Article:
The last in a series of essays on the other reasons why density and cities are important.
Living in densely populated cities is better for the environment but it can also be good for the economy, for government, and the development of people’s potential to be moral and compassionate. Advocates for density and urbanists should begin to broaden their approach to how we build great cities; we need to move beyond the realms of architecture, urban planning, and design. And we should reconsider our ideological assumptions.
The best thing we could do in the affordable housing arena, for example, is think about more than just price, and monthly housing costs when considering housing affordability. Broadening our approach to affordability means increasing supply and accounting for costs other than housing, a shift that is an ideological challenge to the liberals among us.
The good news about density in the city is that problems are neither technical nor scientific but conceptual. We already know how to grow sustainably. But new ideas are hard to come by when we refuse to change some of our basic assumptions. Here are some ideas I’ve suggested before in each of the three areas I’ve written about, the economy, government, and the moral dimension of cities.
Zero Based Zoning
One local planner has called Zero Based Zoning, “Voodoo Planning.” Others have mistaken it for libertarian land use or a repeal of all the rules. Some have offered Form Based Code as a way to use the code to inspire better outcomes. Each of these, in its own way, misses the point of Zero Based Zoning.
Zero Based Zoning is a way of strategically peeling back a code based on the fear of what might happen in favor of spontaneous order, the structure and relationships that develop when people are allowed to pursue their self interests limited only by supply, demand, and health and safety. We need a code that encourages everyone take risks for innovation. We need a code that aspires for the best, not a code that fears for the worst.
Constitutional and Charter Reform
The documents that we rely upon to help guide us as we solve problems are not working any more. Our Federal and State Constitutions are not just from another era, they are from other centuries. Far from being sustainable operating systems for government, these antiques are actually limiting us from innovation in the here and now. Constitutional reform is important because it would allow us to seek opportunities for the 21st century without the limits imposed on us in the 19th and 18th centuries.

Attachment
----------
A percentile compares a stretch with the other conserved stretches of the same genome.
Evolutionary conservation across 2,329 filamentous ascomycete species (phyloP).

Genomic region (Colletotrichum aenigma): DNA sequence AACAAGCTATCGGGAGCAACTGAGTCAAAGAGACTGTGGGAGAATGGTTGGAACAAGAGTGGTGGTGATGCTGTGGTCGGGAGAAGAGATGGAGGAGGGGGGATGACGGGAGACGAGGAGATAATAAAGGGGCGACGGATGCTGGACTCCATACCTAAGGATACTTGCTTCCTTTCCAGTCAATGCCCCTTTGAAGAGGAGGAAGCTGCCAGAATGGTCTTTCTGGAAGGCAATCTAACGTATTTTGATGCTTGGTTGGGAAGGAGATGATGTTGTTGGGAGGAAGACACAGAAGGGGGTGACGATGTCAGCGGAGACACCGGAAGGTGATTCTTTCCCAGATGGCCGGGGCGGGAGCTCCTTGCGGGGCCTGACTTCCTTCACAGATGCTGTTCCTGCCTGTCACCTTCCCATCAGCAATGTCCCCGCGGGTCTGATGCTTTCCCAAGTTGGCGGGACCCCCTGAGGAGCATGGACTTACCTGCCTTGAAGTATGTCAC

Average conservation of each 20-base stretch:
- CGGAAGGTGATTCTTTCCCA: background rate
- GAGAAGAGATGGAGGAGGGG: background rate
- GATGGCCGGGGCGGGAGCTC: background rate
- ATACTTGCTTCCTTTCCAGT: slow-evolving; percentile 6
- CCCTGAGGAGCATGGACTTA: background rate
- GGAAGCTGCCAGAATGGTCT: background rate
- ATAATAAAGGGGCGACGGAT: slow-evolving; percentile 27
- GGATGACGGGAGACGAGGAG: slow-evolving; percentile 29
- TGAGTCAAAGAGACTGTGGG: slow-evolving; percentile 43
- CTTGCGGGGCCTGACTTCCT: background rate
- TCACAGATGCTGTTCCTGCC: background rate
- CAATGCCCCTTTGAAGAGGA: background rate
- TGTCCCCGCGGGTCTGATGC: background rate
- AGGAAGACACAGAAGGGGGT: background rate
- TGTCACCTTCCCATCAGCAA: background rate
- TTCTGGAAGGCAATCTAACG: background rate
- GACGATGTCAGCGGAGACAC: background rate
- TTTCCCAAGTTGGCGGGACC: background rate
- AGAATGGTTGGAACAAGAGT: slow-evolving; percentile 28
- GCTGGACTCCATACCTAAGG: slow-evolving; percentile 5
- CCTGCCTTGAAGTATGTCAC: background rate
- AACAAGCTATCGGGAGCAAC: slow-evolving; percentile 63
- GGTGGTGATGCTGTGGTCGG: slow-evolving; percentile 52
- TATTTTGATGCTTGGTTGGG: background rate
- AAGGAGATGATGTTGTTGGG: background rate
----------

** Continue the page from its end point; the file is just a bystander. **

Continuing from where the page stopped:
Charter reform is also essential. Seattle’s Charter, like the Washington State Constitution, has been tweaked dozens of times since it was written; but what about the structure of the Charter? Wouldn’t it be better to have more elected and accountable neighborhood representation on a larger City Council than an unaccountable and unelected group of neighbors who appear whenever their narrow interests are challenged.
Fixing our outmoded forms of Federal, State, and local government will take a lot of work. But the benefits of rethinking and redoing our guiding documents are many, and we really have no choice if we’re going to make our cities work.
We Believe . . .
Opposing good things in our neighborhoods because they make us uncomfortable is wrong. If we believe that we ought to make concessions—some may even call them (Gasp!) sacrifices—for the broader good, then we’re called upon to do the same with land use. Yes, a bigger building will take some time to get used to. Yes, the person building it may make a substantial profit because it’s bigger. And yes, it might cast a shadow on us while we walk our dog. It might even be downright ugly. But it’s worth it because it makes the world better.
When I wrote the Urbanist Creed I didn’t intend to proselytize the unbelievers, but to encourage urbanists to be consistent with some core values. In Seattle we have to close the gap–what I call the Sustainability Gap–between what we say we value and what we actually do when it comes to growth in our city. Power points, brown bags lunches, and conference panels are useful and even important for achieving our goals. But if we truly believe what we say, are we prepared to follow our impeccable logic with determined action?
One of my heroes is Emmeline Pankhurst, who led a militant women’s suffrage movement in England at the turn of the last century. Pankhurst’s suffragettes didn’t just attend meetings and write letters. They didn’t simply hope and pray for the vote, they broke windows, they took over meetings, they made noise, they endured forced feeding during hunger strikes, and they even died.
If the effects of climate change are as serious as we say they are then our actions, or lack of action, are fundamentally at odds with what we are saying and what we really believe. The changes we need to build cities that can accomplish economic growth, good government, and human development are big ones, but they are achievable. Let’s start making those changes now before crisis creates urgency for more drastic action.
I close this series with a quote from Pankhurst, whose efforts led, eventually, to success. She said, when big changes are needed
You have to make more noise than anybody else, you have to make yourself more obtrusive than anybody else, you have to fill all the papers more than anybody else, in fact you have to be there all the time and see that they do not snow you under, if you are really going to get your reform realized.